Out of state real property carries extra challenges in probate court when compared to other assets. Because such property cannot be transported across state lines, the state in which it resides has an interest in its administration, and a separate probate process is usually required to ensure that the proper parties receive title.
If something were to happen to you, do you know who would get your possessions and money? You may have ideas as to who should receive what, but unless there are specific legal documents in place, your estate will be divided by New Jersey's intestacy laws. This generally means that your property or the money obtained from selling your property will go to your nearest relatives, regardless of whether you want it to or not.
We have written before on this blog about the unfortunate situation with the body of actor Sherman Hemsley, famous for his role in "The Jeffersons." As our regular readers know, Hemsley's body has been in limbo due to a probate dispute, and has been prevented from being buried. Fortunately, the situation was resolved last Friday, when a Texas Court ruled in favor of Flora Enchinton, the woman Hemsley appointed as his sole beneficiary and the executrix of his estate.
Probate disputes can get pretty personal, but they don't often involve disputes over what to do with the estate owner's body. That is the case presently with the estate of Sherman Hemsley, the actor who played the curmudgeonly George Jefferson on the television series "All in the Family" and its spinoff "The Jeffersons."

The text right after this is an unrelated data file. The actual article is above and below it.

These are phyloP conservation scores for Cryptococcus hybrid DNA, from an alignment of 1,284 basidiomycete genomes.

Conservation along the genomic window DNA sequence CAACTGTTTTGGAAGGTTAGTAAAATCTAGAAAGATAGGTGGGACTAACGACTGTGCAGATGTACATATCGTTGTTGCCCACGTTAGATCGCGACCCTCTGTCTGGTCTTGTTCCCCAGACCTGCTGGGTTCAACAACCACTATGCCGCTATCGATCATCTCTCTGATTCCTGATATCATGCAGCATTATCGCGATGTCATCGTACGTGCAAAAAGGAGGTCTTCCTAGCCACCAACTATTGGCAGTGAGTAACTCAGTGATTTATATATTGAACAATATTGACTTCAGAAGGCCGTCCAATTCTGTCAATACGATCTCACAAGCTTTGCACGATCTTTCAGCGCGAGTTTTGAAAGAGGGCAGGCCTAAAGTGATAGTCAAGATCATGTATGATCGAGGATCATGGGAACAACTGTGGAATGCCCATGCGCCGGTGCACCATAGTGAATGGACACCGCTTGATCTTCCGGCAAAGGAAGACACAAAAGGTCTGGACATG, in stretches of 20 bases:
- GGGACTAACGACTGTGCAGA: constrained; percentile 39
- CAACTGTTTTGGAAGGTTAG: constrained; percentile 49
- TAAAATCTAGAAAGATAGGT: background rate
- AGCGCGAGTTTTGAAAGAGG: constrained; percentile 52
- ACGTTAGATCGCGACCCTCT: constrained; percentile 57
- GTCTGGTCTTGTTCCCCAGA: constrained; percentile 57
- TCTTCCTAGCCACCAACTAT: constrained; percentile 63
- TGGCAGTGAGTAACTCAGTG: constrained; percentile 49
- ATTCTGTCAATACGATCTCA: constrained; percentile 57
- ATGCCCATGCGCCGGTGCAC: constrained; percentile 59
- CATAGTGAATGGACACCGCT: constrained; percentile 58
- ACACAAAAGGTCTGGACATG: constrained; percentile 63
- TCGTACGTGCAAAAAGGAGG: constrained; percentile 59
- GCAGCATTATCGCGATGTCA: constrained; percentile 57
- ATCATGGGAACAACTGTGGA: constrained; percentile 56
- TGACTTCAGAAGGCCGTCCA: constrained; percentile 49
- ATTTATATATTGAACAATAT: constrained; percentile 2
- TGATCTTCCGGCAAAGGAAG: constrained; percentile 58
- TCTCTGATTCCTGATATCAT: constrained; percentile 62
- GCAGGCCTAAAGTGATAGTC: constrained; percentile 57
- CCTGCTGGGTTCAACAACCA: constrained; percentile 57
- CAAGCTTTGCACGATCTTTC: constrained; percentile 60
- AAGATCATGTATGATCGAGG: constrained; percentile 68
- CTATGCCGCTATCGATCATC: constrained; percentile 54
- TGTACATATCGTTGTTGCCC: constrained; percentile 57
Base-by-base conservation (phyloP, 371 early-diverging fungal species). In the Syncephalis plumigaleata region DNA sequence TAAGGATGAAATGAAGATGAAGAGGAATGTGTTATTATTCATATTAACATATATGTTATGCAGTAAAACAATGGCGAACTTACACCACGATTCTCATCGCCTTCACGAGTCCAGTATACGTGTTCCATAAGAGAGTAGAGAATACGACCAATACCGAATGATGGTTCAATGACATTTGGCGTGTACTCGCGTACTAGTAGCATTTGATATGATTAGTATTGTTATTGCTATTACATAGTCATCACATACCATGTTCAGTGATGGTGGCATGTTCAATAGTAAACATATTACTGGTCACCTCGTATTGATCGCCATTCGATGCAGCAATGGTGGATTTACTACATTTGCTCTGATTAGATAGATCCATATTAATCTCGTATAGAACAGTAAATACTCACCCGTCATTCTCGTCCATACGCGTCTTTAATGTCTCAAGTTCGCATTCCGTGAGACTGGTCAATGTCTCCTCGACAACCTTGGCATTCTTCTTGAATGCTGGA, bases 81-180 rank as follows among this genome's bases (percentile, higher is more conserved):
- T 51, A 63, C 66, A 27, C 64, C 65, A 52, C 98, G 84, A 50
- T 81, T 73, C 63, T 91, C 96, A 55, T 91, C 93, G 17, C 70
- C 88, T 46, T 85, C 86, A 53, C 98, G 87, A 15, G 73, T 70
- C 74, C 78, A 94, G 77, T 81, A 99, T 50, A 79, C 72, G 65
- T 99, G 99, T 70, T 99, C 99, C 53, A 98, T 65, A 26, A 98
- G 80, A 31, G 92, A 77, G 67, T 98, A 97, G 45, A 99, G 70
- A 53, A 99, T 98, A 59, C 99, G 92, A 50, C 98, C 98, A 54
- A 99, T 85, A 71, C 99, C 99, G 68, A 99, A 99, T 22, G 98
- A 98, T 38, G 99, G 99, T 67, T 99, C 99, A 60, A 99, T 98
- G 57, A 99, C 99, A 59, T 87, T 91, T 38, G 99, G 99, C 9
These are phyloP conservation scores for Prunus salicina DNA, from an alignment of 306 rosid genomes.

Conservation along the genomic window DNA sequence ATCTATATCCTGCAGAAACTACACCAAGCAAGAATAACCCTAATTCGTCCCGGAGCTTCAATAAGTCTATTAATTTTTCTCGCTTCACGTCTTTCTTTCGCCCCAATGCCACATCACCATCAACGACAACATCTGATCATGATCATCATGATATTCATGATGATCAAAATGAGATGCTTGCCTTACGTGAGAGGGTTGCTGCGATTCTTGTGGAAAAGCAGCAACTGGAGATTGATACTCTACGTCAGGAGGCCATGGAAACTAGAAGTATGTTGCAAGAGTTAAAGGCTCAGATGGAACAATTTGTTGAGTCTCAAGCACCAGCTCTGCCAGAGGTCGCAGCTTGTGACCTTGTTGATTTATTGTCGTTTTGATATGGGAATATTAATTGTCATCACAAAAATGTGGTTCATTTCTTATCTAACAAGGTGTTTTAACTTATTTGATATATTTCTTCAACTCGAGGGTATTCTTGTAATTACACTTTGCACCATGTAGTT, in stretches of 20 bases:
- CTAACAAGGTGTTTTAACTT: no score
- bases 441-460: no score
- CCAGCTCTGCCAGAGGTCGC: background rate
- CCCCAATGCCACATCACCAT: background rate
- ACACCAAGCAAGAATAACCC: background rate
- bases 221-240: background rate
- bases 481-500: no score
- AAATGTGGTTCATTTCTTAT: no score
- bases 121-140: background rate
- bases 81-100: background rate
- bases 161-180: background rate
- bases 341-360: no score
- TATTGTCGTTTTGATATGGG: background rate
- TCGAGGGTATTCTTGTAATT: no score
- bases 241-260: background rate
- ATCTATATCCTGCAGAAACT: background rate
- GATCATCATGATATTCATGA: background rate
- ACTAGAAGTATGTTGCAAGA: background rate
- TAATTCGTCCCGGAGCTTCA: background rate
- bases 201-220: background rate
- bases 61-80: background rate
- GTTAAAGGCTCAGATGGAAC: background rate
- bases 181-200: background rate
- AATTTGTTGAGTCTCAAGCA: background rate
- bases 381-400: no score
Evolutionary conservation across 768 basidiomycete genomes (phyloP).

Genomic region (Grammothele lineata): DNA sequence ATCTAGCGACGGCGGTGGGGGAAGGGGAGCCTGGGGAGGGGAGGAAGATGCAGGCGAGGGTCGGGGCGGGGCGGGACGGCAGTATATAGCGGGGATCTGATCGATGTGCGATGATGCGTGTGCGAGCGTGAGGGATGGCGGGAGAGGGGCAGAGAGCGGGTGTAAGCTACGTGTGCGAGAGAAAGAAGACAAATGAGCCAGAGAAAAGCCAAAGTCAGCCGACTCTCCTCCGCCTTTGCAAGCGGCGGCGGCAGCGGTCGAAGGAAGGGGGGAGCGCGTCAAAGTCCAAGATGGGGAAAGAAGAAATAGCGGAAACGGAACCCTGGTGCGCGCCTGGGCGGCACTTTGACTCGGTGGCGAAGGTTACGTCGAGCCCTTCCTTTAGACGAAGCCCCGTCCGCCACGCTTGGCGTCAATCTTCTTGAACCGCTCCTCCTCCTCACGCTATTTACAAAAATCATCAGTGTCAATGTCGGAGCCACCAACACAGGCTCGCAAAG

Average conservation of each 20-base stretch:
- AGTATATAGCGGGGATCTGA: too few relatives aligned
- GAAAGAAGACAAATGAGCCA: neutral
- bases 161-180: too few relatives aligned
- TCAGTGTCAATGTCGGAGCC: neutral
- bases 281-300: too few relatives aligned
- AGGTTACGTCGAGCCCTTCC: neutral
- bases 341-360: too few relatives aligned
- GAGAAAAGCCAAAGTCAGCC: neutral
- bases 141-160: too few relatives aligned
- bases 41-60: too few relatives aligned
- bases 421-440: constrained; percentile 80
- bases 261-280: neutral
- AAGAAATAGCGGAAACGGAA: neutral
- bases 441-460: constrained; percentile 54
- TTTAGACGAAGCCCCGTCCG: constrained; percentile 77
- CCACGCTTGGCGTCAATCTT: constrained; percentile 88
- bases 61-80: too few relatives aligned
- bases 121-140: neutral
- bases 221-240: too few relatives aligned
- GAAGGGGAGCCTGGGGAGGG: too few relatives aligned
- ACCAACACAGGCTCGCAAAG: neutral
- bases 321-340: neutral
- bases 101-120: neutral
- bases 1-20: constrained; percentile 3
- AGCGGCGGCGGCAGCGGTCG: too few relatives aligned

On Wednesday, Michael Jackson's three children were assigned a new guardian as part of a growing power struggle over the late entertainer's multimillion-dollar estate. The new guardian, Tito Jackson, was appointed at his request after a week of conflicting reports regarding the health and whereabouts of 82-year-old Katherine Jackson, the appointed guardian of Michael's three children, named in his will. Katherine had been missing when the children returned from a camp, and the judge determined that a temporary guardian was necessary.
The court appointed public administrator for the deceased copper heiress Huguette Clark is reportedly seeking to have recipients return $37 million in gifts. According to the administrator, Clark's caretakers took advantage of her feebleness and exerted undue influence on her to make the gifts. In addition, the administrator has asked for an investigation into whether a hospital where Clark received care should be required to return a $6 million Manet and whether an art gallery in Washington should be required to return a $250,000 donation.
Communicating with one's children can be difficult when it comes to serious issues, particularly issues of inheritance and estate planning. Sometimes people put the conversation off, thinking they will have time to do so later. Unfortunately, too many people do this so long that their family is unprepared when the time comes to wrap up their estate.
In our previous post, we began looking at a legal dispute over the estate of deceased actor Gary Coleman. As we noted last time, Coleman's ex-wife and an ex-girlfriend are both laying claim to his estate. The size of Coleman's estate is unknown, though court documents reportedly list a $324,000 house and a pension. Price's attorney has said that the suit is more over future rights to Coleman's name and brand than his current assets.
Because it makes for interesting writing for this blog, we love to see estate disputes make headlines. Well, we don't love it exactly, as much as see it as an opportunity for discussing the important of cleaning up one's estate planning. Because, while few estate plans can be completely insulated from all possible challenges in probate court, it is always worth looking at how to reduce that risk.
The most important thing we try to emphasize on this blog, in addition to various tips relating to specific aspects of estate planning, is the importance of writing a will. This means that one should not procrastinate.